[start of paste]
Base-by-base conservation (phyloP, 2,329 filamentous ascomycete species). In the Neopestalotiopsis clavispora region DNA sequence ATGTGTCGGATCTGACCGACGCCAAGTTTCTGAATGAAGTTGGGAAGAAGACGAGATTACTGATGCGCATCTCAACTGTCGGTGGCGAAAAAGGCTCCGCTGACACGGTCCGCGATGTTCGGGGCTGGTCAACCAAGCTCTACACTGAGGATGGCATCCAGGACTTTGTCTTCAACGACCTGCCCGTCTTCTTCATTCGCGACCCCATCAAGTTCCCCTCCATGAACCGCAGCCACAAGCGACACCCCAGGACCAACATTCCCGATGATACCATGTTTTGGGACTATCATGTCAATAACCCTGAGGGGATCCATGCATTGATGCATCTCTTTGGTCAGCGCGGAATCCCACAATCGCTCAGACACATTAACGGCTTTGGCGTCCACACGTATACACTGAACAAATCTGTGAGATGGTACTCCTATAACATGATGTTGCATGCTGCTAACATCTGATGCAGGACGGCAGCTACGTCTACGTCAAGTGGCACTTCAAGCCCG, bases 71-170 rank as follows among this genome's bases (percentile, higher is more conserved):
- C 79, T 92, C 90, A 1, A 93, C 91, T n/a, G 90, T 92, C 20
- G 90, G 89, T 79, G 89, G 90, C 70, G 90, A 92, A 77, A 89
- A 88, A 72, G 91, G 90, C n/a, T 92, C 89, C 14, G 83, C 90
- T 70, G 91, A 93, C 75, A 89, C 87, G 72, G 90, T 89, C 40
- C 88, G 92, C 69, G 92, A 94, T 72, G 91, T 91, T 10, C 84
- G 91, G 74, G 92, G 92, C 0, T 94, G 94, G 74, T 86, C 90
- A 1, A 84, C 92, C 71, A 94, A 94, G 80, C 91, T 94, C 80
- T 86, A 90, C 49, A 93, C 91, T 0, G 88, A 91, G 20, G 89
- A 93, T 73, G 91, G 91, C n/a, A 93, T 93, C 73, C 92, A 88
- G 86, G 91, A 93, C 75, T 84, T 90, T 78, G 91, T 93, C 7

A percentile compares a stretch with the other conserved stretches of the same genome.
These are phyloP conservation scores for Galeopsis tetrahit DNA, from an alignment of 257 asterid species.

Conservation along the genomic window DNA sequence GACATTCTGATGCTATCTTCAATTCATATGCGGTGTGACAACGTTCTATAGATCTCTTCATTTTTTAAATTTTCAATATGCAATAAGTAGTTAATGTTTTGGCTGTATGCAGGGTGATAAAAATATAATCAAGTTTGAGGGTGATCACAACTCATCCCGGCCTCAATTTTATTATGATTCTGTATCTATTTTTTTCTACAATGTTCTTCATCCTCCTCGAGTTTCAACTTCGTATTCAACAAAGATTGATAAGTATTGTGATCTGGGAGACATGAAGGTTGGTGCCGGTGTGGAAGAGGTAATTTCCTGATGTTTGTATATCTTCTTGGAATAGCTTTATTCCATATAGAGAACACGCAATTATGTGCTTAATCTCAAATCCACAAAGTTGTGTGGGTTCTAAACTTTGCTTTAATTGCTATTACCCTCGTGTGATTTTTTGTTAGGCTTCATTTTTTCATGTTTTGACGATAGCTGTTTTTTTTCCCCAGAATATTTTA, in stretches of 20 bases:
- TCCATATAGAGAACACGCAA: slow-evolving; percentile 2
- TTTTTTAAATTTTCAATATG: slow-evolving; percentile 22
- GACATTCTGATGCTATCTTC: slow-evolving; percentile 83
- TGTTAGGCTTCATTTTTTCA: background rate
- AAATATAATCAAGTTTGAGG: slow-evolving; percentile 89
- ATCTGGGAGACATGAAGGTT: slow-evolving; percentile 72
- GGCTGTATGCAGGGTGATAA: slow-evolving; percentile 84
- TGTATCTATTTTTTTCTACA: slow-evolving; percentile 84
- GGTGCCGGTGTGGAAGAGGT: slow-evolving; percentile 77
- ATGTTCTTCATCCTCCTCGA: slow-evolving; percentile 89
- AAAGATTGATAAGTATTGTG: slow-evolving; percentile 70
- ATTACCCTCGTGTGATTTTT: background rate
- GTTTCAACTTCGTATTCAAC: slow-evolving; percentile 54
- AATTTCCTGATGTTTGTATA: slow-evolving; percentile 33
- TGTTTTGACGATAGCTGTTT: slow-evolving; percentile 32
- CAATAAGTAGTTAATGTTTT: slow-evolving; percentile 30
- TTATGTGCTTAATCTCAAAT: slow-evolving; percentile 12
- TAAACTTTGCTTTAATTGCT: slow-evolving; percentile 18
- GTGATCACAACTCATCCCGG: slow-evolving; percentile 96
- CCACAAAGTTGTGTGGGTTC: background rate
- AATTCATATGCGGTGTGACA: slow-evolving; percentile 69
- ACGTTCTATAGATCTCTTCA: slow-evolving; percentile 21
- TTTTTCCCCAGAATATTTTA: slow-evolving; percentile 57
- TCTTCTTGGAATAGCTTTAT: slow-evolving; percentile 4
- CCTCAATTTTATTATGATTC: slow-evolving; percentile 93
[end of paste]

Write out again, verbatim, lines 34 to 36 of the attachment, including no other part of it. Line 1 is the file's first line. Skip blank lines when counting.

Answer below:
- CCACAAAGTTGTGTGGGTTC: background rate
- AATTCATATGCGGTGTGACA: slow-evolving; percentile 69
- ACGTTCTATAGATCTCTTCA: slow-evolving; percentile 21